From: Maureen Musumeci
What a wealth of stories. They are so wonderful and sad all at the same time. Have you considered putting together a book, an anthology of sorts of all these stories?
I'm a writer, meaning I love to write. As a "reader" I think a collection of these personal stories would be a wonderful book. A treasure of history. There are many orphans, children from broken homes, etc. today who would read and see "their stories" too and know they are not alone.
I wish my Dad were alive and my Uncle too. My dad didn't tell too many stories of his time, some, but his sense of loss was always with him and he didn't speak of the past.
I have plans to write a story tentatively titled "Spark Hill" about my Dad and his brothers and sister. Finding my grandmother's grave in New York last year and realizing that my "Grandmother" was in reality a very young girl when she died and not elderly and grey haired like my other Grandmother, seeing the orphanage, reflecting on my Dad's life, I felt the orphans have a story to tell.
I'm am so thankful to have "met" as many of you as I have via email. You have been a blessing to my life, you have "told" me a little about my father's life as it must have been. I miss my Dad all the time, but with each story he is a little closer to me.
Love & Prayers,
From: Nancy Canfield
Are there still children being cared for at St. Agnes? Lou DeBlasio wants to know.
I told you how he does not have a computer, and a friend looked up St. Agnes, and found my phone #. Probably on the website. Anyway, he lives not far from me, and we met, and have talked on the Phone. He was very young when he went to St. Agnes in 29 or 30 (could you see if his name is on the census?).
Anyway, yesterday, he drove to my house to drop off some of his prized avocadoes for me. I was out, so he left them with a note that said, "enjoy the Avocadoes."
When I got home, hours later, no-one was there, but the note was on my chair, where my husband left it between outings. The phone was ringing. It was Lou, did I get the avo's? They were nowhere to be found. While we were talking, my daughter came home and pleaded innocence. Likewise, my husband a little later. Lou hung up. We were all puzzled.
Then I looked at the note again. Below Lou's note, it said, "Nancy, thank you for the avocadoes." I carried it out and read it to my husband and daughter. The lightbulb popped on for all of us at once. The mailman mistook the avos, placed beneath the mailbox, as being for him. He is the one that wrote the thank you note, and is now enjoying the avos. After we got over that, the dilemma was, do we tell Lou the truth? I promised to call him with the solution to the mystery, but I thought the truth about his avos would be painful. I thought about fibbing, and telling him how great they were. Then decided the truth would be better.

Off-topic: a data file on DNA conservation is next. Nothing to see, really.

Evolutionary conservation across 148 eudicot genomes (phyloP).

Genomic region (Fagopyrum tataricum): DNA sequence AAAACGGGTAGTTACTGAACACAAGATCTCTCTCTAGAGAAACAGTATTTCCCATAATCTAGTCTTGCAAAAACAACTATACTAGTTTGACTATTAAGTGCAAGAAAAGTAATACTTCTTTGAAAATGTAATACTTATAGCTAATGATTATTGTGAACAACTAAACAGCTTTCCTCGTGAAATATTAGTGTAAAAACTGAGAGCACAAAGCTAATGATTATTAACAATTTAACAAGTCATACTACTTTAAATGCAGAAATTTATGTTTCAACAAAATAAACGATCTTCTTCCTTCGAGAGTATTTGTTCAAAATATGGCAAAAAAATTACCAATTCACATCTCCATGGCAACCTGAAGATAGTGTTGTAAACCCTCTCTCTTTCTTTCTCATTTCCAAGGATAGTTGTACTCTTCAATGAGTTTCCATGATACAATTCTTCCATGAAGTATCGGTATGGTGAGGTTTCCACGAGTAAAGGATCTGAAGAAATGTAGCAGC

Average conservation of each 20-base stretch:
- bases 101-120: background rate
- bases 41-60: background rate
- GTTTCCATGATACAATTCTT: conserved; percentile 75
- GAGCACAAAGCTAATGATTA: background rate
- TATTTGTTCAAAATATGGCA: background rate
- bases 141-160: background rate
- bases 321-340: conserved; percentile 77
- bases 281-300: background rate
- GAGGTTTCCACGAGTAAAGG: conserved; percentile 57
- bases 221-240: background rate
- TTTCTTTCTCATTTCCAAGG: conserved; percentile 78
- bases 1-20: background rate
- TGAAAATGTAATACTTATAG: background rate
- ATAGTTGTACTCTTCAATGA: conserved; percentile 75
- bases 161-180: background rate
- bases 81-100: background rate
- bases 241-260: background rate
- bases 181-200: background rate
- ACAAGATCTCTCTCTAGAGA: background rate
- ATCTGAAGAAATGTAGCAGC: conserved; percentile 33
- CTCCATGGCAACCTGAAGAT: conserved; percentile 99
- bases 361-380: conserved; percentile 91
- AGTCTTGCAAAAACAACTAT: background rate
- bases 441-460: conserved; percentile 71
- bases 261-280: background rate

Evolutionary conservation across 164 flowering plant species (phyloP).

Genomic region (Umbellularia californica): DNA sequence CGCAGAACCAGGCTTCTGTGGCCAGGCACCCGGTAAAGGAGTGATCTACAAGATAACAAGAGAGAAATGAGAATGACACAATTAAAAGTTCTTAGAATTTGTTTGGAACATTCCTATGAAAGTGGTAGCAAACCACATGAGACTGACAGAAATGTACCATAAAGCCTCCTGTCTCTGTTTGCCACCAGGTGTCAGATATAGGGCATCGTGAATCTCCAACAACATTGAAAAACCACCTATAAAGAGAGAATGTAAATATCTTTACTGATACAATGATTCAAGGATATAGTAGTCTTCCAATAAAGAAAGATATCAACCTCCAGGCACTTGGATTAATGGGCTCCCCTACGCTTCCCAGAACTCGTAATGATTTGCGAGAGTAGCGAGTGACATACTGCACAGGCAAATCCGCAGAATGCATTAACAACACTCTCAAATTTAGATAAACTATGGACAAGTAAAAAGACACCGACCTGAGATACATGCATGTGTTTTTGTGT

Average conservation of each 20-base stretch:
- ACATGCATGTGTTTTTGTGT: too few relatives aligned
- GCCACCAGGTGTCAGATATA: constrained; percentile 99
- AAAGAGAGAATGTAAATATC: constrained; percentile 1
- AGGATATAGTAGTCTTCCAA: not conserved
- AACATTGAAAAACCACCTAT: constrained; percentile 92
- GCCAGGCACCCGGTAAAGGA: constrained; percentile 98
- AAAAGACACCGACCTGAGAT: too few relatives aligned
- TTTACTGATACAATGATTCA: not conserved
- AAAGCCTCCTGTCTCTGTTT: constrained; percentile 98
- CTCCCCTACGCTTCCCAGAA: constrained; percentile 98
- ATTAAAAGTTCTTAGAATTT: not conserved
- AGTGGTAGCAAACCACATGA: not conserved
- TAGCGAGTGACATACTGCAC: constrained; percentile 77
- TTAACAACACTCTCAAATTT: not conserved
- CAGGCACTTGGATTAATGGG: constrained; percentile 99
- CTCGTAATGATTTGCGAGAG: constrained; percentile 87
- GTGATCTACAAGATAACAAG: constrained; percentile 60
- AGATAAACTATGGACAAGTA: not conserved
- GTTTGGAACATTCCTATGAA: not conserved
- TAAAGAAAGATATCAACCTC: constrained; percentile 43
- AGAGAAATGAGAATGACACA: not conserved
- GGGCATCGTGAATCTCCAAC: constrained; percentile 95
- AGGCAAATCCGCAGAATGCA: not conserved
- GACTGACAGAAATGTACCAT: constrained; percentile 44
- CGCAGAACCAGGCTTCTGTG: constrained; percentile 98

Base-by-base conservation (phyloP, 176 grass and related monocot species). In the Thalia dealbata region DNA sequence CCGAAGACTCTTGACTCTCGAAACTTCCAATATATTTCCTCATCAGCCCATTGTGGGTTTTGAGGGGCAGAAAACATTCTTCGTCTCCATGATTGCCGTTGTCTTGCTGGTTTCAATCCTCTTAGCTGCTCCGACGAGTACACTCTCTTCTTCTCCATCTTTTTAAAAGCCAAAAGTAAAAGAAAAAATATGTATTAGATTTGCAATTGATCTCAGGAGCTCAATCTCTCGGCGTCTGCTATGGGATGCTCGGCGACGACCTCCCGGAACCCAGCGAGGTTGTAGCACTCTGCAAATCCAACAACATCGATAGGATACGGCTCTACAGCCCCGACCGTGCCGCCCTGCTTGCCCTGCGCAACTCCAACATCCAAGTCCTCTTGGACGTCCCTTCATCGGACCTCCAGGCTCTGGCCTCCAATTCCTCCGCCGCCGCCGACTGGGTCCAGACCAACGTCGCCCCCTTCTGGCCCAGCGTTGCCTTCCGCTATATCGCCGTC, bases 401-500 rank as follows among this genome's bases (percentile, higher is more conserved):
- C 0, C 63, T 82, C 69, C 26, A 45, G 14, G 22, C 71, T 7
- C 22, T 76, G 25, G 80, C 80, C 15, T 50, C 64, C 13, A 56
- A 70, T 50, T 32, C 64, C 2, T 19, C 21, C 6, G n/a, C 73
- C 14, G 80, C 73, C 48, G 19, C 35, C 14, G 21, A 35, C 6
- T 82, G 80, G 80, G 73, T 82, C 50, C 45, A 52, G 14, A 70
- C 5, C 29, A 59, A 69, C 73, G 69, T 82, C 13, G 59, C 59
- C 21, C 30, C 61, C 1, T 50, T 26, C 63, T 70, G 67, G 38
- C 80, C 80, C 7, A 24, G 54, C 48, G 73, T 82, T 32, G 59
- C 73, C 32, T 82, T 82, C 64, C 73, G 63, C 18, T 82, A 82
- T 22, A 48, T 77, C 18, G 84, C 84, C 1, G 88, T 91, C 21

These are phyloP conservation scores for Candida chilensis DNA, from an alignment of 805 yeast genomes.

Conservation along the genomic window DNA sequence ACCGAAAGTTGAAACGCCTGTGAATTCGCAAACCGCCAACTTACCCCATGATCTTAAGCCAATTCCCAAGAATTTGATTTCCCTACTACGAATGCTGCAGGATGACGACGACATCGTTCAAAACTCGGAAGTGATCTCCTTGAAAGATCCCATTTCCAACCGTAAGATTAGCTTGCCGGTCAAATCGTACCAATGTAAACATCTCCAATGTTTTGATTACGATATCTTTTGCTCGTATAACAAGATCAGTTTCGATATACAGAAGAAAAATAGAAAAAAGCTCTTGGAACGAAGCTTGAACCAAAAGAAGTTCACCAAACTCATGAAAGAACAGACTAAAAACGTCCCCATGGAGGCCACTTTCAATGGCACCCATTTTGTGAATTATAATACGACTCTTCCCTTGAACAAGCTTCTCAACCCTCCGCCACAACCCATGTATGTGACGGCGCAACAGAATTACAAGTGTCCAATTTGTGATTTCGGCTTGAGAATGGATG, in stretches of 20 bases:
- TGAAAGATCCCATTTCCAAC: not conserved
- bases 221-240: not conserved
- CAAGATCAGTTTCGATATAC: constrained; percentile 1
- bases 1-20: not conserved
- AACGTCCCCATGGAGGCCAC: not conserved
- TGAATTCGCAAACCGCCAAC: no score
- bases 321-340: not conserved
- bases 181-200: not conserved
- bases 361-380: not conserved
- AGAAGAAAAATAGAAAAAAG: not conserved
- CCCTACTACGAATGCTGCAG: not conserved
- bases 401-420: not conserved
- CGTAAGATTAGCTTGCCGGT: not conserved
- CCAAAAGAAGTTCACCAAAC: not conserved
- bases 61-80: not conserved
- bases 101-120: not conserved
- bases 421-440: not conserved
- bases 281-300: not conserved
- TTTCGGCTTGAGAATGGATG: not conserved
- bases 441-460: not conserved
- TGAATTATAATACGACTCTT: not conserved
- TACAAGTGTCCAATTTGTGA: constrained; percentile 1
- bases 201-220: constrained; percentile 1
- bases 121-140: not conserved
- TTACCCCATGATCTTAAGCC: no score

He called a little later, and I told him. He was dismayed at first, then saw the humor in it. He promised to bring me the next batch, but call first!
He came back the next day with another bag of the biggest, best looking avos I've ever seen.
| From: Yvonne Robinson
To: David T. Feliciano
Sent: Tuesday, December 07, 2004 12:01 PM
Subject: My Uncle, John Waltenberg.
I found out three days ago that my Uncle was at St Agnes Convent, Sparkill, after I was sent an article that was in the NY Times 1937. I have no idea if he is still alive and am in the process of trying to find out.
My father Thomas Martin Sheridan was born in New York in 1915 and had a brother Francis and a sister Agnes. His mother Catherine was widowed before 1920 and about 1923 married again to a George Waltenberg and they had a son John (my uncle) he was born in 1924 and in the 1930 census they all lived together in New Jersey.
Dad married mom here in England after WWII and he died here in 1961 when I was eleven.
There is no trace of my Grandmother after 1932, so I am presuming that this is the time that John arrived at St Agnes' and he would have been approximately 8 years old. My father would have been 17 at this time and his sister would have been about 20 so I would imagine that they were able to look after themselves. Francis would have been about 14, so I'm not sure about him.
I knew only little bits about my dad's life in America and have just recently started to research my roots.
If anyone has heard of John Waltenberg, I would love to hear and would be so grateful.
Very best wishes to you all
Yvonne Robinson (nee Sheridan)
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